“I have seen God because I did not expect to be here at CAPA. […] But since 2015, God has taken me this far. I have seen the hand of God, and I know God has got something for me because I didn’t expect that I would come this far.”

Aubrey Gulumba

Program Master of Divinity ('18)
Age 56
Ministering in Lilongwe
Family Wife, two sons, and one daughter

Aubrey is an associate pastor at his church. He grew up by Lake Malawi in a town called Salima. Since coming to CAPA, Aubrey has learned how to prepare an expository sermon using historical context and the original biblical languages. He strives to deliver the Word of God accurately to his congregation.

$100 a month provides a pastor a scholarship to study at CAPA.

Watch

Interview excerpt from September 2016


Listen

Aubrey shares about his future ministry plans after CAPA.

Aubrey shares how he's seen God's providence in his life.


Read

Interview with Aubrey Gulumba

2017 2016 2015

Q1

Which class have you liked the best and why?

Q2

How has your preaching changed in the past year?

Q3

What is the most important lesson you have learned from CAPA?

Q4

What has been your biggest challenge in school?

Q5

What are you looking forward to learning this year?

Q6

Is it busy balancing school work and pastoring?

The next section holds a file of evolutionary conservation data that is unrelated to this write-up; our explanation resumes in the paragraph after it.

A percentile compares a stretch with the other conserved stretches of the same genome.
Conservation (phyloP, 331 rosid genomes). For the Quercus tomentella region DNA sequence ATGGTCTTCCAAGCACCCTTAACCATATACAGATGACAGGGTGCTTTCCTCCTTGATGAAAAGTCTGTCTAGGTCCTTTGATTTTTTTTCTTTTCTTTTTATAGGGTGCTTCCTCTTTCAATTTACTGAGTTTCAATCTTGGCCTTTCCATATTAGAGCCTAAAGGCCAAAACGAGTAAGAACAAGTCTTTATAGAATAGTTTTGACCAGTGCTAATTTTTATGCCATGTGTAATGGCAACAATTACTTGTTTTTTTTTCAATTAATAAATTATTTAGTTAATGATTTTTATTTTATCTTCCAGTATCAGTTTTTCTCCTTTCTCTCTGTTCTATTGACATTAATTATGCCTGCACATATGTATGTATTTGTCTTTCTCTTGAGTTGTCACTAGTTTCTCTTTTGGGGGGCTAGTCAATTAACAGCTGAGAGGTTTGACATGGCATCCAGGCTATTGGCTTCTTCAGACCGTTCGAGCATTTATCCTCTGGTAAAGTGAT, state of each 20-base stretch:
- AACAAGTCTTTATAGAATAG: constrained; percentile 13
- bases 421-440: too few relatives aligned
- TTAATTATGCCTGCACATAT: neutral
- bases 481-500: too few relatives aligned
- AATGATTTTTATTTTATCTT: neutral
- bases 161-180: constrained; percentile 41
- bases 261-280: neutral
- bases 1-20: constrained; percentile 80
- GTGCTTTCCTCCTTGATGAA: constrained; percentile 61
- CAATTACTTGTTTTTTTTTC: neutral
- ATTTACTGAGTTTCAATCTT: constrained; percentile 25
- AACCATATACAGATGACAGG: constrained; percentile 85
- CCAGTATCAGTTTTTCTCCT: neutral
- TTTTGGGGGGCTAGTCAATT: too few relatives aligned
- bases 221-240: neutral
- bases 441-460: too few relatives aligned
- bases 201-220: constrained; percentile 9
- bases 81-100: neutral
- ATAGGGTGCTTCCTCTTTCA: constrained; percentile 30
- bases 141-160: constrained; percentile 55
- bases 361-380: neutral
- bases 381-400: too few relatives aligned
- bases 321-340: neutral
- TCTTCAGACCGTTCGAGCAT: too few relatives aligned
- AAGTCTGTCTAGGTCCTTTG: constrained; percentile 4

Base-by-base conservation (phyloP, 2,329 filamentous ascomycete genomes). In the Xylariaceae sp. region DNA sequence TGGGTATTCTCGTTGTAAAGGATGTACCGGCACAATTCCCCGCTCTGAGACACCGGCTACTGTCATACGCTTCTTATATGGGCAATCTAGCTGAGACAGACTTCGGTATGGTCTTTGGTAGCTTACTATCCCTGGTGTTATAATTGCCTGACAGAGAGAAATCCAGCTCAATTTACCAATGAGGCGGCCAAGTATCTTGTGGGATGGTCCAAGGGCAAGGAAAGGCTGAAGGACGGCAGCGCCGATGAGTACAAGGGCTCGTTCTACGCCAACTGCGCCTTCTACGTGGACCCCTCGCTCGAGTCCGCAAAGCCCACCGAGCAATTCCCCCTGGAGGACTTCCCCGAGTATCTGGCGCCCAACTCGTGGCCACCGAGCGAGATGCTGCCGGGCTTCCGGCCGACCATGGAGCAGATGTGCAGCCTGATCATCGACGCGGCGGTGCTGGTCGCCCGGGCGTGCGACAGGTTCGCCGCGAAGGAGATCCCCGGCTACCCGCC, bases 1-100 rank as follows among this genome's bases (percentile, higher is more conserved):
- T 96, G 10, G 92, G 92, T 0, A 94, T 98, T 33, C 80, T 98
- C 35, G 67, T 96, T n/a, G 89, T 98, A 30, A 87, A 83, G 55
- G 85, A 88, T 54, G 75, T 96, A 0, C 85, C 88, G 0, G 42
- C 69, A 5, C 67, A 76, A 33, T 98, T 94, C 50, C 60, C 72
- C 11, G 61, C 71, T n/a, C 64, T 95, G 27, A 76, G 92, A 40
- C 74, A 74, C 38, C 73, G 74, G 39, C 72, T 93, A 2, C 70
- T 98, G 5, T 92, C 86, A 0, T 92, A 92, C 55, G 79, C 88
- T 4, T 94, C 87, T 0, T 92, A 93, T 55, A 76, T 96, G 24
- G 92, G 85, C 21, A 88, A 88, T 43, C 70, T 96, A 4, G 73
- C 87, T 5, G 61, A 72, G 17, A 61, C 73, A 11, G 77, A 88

Q7

How are you involved in your church?

Q8

What are some ways you’ve seen God’s providence in your life?

Q9

Do you have a favorite book of the Bible?

Q10

Do you have any prayer requests?

Q1

What do you like to do during your free time?

Q2

What is your favorite memory at CAPA so far?

Q3

What has been your favorite class?

Q4

What is one attribute of God you personally experienced this past year?

Q5

In what ways has the Lord grown you this past year?

Q6

What are you looking forward to this year?

Q7

What are friendships like in CAPA?

Q8

How has one book you read this past year that has influenced your thinking or living?

Q9

What challenges have you faced in ministry so far?

Q10

What are your future plans for ministry?

Q11

If you could leave a word of encouragement to your fellow Christians in Malawi, what would you say?

Q1

How did you become a Christian?

Q2

Why did you decide to become a pastor?

Q3

Why did you decide to attend CAPA?

Q4

Were there any things that caught your eye when you were looking at the brochure?

Q5

What are challenges you have faced in ministry?

Q6

What are your future ministry plans?

Q7

What prayer requests do you have?

Q1

Which class have you liked the best and why?